Does a Voltage Regulator Draw Power at Rest?

Discussion in 'The Projects Forum' started by Dan-O, Jan 8, 2010.

  1. Dan-O

    Thread Starter Active Member

    Jul 26, 2009
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    I'll try to explain what I'm doing:
    I was using a 556 as a flip flop for a single button push button start for my car.
    The original design works but in the interest of having way fewer parts and because I'm a glutton for punishment, I found an EDE2208 which is a momentary-to-toggle IC. It seems like a perfect solution and even has switch debounce built in.
    Only one issue, and it actually might not be an issue: Because this is in a car I need to keep my at rest parasitic current draw to a minimum.
    I was planning on using a 5V + regulator powered all the time, but that's where my issue or concern is. Will a 5V voltage regulator draw an excessive amount of current if the 2208 is inactive or not powering/controlling a transistor?
    While I'm on the subject, could anyone recommend a good all purpose 5V + regulator? I was thinking a 78L05 would work, but the spec sheet is listing it maximum quiescent current as 5mA, it would be great if I could get it down more.

    I'm only going to be using 1 set of contacts, so I won't be over-working the regulator too much, right?
    Thanks for the input,
    Dan
     
    Last edited: Jan 8, 2010
  2. Wendy

    Moderator

    Mar 24, 2008
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    A voltage regulator will always draw some power. It is, after all, a circuit. But if there is no load it should draw very little.

    An LM317, a variable voltage regulator, draws around 10ma if there is no load.
     
  3. Dan-O

    Thread Starter Active Member

    Jul 26, 2009
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    I just need a fixed 5V to power the IC.
     
  4. Wendy

    Moderator

    Mar 24, 2008
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    Yep, and whatever you use is going to draw something, be it a zener circuit or a 7805. The circuitry inside the 7805 needs some power just to maintain the voltage. I picked the LM317 because I knew its standby current, I'm not so sure about the 7805. I would guess a couple of ma.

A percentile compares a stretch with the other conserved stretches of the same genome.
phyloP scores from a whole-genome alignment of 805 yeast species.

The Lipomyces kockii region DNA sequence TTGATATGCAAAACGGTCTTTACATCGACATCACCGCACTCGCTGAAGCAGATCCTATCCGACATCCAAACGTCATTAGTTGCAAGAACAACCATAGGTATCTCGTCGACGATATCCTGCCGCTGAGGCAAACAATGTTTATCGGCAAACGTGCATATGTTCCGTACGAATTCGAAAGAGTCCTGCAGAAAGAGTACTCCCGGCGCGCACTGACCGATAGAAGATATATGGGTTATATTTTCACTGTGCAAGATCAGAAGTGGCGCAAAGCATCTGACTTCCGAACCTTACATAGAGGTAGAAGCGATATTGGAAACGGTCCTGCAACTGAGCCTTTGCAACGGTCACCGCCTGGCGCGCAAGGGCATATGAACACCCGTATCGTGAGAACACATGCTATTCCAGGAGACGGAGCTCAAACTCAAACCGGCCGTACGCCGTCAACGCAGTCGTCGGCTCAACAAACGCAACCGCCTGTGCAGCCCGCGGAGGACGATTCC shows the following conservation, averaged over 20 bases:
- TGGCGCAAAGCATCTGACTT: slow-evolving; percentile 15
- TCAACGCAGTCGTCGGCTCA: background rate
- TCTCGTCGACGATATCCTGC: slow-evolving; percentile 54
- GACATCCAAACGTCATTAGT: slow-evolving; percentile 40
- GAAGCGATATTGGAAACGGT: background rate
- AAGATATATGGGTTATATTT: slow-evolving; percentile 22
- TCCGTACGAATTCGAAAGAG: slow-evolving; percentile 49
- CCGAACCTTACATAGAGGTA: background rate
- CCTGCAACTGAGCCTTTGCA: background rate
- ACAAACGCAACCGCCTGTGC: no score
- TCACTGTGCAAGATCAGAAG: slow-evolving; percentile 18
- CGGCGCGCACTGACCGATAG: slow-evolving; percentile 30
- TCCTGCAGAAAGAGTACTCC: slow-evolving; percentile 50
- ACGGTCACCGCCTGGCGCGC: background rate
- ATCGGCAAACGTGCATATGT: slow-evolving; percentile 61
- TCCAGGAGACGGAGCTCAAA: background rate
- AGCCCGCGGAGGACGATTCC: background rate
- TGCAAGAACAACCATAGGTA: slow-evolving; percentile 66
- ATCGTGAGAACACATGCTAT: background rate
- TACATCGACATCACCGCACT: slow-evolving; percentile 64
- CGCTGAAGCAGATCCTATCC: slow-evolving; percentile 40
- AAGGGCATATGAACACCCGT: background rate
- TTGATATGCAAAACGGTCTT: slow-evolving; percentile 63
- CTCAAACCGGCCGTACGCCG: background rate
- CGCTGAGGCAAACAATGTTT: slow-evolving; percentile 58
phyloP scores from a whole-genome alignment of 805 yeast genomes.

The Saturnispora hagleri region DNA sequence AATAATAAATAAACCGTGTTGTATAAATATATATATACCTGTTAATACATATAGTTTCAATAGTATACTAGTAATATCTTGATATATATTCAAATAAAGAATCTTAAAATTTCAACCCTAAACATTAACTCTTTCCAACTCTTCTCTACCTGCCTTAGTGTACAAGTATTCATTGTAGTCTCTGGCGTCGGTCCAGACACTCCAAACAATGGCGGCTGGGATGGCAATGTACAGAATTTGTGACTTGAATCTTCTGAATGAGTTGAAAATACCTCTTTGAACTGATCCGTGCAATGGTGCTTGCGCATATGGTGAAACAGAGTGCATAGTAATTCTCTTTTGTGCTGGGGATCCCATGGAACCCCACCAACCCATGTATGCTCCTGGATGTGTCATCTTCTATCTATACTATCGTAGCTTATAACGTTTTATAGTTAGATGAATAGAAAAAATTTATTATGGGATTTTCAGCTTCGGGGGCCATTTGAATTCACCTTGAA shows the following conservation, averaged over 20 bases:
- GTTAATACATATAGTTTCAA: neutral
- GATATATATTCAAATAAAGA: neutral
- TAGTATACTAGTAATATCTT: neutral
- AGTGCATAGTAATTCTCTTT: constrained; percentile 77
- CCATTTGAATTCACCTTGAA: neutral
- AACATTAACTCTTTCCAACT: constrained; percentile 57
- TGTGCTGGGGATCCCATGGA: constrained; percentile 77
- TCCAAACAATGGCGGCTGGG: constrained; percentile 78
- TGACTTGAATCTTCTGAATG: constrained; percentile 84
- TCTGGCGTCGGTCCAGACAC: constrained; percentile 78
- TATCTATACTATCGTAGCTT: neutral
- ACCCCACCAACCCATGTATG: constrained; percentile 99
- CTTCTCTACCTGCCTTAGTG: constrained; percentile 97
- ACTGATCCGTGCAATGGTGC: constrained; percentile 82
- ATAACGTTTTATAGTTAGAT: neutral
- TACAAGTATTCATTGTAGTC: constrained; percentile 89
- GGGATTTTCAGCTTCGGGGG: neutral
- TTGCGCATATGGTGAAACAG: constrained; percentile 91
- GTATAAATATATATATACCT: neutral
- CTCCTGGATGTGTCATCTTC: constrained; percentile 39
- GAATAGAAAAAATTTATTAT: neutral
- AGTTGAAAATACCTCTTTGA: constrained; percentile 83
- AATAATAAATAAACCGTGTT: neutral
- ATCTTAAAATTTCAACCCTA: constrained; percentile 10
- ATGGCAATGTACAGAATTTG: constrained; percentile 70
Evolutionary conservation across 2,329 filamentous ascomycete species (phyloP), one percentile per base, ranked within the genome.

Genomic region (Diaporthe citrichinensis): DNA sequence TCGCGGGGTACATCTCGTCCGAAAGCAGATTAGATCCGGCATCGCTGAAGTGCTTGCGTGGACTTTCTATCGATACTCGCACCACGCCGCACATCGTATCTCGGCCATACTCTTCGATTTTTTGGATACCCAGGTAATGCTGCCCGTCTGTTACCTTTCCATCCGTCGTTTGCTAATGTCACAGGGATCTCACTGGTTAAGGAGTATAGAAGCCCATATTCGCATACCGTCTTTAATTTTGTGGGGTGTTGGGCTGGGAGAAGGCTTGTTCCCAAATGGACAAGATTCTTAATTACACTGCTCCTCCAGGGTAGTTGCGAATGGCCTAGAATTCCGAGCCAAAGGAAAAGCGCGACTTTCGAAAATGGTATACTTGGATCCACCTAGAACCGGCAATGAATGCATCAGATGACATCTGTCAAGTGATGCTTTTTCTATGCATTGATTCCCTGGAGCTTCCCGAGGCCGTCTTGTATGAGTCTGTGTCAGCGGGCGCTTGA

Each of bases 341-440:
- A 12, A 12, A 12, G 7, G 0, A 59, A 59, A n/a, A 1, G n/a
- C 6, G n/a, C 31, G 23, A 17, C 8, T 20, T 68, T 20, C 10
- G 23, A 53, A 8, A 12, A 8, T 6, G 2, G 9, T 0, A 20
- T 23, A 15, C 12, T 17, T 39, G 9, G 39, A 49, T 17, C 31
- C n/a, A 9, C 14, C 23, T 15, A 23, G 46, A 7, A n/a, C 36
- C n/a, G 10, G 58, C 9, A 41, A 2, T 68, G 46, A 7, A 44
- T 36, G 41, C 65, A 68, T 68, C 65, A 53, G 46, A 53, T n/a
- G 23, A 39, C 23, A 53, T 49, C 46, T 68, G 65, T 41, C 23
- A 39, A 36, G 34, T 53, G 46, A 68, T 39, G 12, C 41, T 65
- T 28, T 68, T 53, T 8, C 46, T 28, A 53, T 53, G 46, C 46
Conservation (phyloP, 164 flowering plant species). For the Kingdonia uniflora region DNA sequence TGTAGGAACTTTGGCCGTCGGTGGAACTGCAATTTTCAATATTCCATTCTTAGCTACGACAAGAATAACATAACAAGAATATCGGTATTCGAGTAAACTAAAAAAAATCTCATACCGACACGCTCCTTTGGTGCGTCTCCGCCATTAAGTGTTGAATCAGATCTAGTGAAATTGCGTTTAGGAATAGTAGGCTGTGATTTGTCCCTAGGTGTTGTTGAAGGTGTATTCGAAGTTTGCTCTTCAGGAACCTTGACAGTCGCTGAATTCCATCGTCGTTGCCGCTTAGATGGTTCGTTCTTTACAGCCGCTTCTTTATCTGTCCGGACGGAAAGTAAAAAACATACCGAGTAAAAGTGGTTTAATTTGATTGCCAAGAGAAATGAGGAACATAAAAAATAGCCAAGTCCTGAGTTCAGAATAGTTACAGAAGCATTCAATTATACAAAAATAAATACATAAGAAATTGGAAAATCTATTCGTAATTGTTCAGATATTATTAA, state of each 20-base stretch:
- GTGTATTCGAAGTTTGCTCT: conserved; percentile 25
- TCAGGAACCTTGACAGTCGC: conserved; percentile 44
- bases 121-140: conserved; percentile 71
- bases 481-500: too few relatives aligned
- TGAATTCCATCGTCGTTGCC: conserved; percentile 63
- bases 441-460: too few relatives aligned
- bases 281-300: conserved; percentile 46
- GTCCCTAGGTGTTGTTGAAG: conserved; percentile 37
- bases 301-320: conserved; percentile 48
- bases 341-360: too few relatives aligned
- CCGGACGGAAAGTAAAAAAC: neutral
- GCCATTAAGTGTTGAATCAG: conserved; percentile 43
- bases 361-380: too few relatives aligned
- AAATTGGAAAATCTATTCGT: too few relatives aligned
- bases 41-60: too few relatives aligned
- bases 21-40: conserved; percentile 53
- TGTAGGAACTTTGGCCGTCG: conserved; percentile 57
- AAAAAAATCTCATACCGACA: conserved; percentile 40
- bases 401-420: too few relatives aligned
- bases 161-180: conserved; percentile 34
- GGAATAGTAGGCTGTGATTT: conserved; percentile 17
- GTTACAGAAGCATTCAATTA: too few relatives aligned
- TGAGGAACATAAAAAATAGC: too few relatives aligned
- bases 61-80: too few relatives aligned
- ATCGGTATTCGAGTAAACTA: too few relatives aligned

5. Dan-O

    Thread Starter Active Member

    Jul 26, 2009
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    The spec sheet lists quiescent current at 5mA.
    I can live with it, but I wish I could find lower.
    I was also thinking about powering my module through the battery saver section of my body module.
    The body module shuts down the OEM power relay after about 14 minutes. I just need to see if the power relay stays active during cranking.
     
  6. Wendy

    Moderator

    Mar 24, 2008
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    I wouldn't be too surprised to find out the new generation low voltage drop chips draw even less. I'm not sure, but I think they use CMOS circuitry.
     
  7. Dan-O

    Thread Starter Active Member

    Jul 26, 2009
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    BTW Bill, thank you for the input and allowing me to bounce ideas off you.
     
  8. Wendy

    Moderator

    Mar 24, 2008
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    My pleasure.
     
  9. Ron H

    AAC Fanatic!

    Apr 14, 2005
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    Google "low quiescent current voltage regulator". You can get 5V regulators with quiescent current on the order of a few microamps.
     
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